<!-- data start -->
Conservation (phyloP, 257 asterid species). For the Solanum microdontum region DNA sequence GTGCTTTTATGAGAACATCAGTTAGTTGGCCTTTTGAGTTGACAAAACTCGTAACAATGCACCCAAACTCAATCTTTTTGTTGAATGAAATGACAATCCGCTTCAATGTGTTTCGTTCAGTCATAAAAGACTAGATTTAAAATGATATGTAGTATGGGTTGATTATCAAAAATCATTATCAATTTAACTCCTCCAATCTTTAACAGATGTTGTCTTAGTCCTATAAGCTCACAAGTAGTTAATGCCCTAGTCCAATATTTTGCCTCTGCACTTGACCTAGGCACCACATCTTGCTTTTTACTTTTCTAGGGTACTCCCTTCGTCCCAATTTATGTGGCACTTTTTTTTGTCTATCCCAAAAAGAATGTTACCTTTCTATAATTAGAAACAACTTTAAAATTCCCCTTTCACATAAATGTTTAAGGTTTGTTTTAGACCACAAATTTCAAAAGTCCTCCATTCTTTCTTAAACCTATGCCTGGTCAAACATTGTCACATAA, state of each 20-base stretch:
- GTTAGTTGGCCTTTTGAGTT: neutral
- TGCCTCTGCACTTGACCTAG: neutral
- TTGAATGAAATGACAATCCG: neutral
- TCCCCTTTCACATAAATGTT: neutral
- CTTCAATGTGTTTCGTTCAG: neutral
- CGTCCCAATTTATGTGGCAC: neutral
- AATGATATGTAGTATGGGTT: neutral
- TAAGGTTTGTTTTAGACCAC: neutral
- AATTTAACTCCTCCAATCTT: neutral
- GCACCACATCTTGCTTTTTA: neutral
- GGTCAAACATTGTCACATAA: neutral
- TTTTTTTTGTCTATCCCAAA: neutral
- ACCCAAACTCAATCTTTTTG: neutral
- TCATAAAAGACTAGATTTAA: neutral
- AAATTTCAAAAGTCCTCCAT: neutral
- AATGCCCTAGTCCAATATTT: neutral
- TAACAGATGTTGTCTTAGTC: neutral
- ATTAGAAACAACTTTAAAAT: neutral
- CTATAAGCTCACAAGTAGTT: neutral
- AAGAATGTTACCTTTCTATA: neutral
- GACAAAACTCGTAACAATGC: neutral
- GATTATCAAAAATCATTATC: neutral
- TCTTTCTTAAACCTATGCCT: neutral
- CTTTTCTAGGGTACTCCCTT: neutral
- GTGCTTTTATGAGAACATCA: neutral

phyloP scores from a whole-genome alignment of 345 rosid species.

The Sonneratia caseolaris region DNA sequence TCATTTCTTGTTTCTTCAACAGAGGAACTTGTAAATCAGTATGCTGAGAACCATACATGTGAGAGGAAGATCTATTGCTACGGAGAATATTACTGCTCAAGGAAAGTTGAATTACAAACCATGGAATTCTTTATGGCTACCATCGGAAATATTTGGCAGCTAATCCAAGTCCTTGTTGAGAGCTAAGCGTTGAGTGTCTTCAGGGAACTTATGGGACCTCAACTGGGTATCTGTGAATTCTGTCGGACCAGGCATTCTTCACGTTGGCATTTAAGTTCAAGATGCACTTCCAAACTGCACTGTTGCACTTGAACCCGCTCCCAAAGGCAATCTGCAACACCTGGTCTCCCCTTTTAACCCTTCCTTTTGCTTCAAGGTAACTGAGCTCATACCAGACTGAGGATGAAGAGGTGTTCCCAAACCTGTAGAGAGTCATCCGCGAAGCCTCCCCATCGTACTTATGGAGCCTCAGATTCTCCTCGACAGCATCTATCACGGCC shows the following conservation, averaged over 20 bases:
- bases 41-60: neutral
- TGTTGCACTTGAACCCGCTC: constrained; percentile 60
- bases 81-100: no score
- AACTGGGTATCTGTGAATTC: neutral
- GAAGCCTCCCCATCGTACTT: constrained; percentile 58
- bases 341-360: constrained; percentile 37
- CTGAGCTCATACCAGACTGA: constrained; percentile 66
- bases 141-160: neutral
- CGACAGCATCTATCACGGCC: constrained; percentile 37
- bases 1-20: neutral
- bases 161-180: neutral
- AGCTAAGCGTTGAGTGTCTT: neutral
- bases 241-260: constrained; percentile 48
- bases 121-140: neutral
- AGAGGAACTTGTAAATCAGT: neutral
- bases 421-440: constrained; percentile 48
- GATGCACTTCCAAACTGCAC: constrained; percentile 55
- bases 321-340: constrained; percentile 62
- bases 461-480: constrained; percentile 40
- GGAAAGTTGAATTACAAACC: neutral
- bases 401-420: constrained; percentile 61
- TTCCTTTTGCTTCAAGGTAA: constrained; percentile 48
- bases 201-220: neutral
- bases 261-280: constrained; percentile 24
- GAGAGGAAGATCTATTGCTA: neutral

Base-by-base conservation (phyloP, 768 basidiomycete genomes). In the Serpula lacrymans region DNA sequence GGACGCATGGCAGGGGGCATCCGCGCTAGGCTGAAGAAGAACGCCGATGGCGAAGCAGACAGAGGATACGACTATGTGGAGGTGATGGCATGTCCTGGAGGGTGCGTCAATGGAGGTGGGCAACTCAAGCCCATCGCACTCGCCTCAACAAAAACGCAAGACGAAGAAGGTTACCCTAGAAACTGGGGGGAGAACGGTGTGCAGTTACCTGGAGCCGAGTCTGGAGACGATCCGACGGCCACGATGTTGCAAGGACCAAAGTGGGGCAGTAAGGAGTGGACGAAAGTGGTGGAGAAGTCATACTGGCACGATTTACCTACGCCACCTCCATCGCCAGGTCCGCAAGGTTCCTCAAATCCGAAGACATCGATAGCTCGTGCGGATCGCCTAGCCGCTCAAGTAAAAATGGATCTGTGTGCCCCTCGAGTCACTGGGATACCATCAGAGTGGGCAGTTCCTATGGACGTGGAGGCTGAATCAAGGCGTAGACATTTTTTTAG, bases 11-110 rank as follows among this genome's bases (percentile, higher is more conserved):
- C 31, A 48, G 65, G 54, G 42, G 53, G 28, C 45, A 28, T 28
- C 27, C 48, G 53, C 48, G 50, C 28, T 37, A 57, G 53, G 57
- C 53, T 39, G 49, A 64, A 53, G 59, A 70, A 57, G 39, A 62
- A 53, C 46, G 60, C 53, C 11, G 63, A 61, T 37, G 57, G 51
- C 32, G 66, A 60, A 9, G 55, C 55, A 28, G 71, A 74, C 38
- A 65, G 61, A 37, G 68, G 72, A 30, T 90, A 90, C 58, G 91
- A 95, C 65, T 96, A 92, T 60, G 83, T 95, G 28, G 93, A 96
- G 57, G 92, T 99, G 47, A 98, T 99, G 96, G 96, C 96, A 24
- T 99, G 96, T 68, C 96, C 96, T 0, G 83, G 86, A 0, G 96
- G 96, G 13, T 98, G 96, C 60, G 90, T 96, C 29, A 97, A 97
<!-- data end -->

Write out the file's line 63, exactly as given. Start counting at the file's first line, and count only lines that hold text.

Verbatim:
- T 99, G 96, T 68, C 96, C 96, T 0, G 83, G 86, A 0, G 96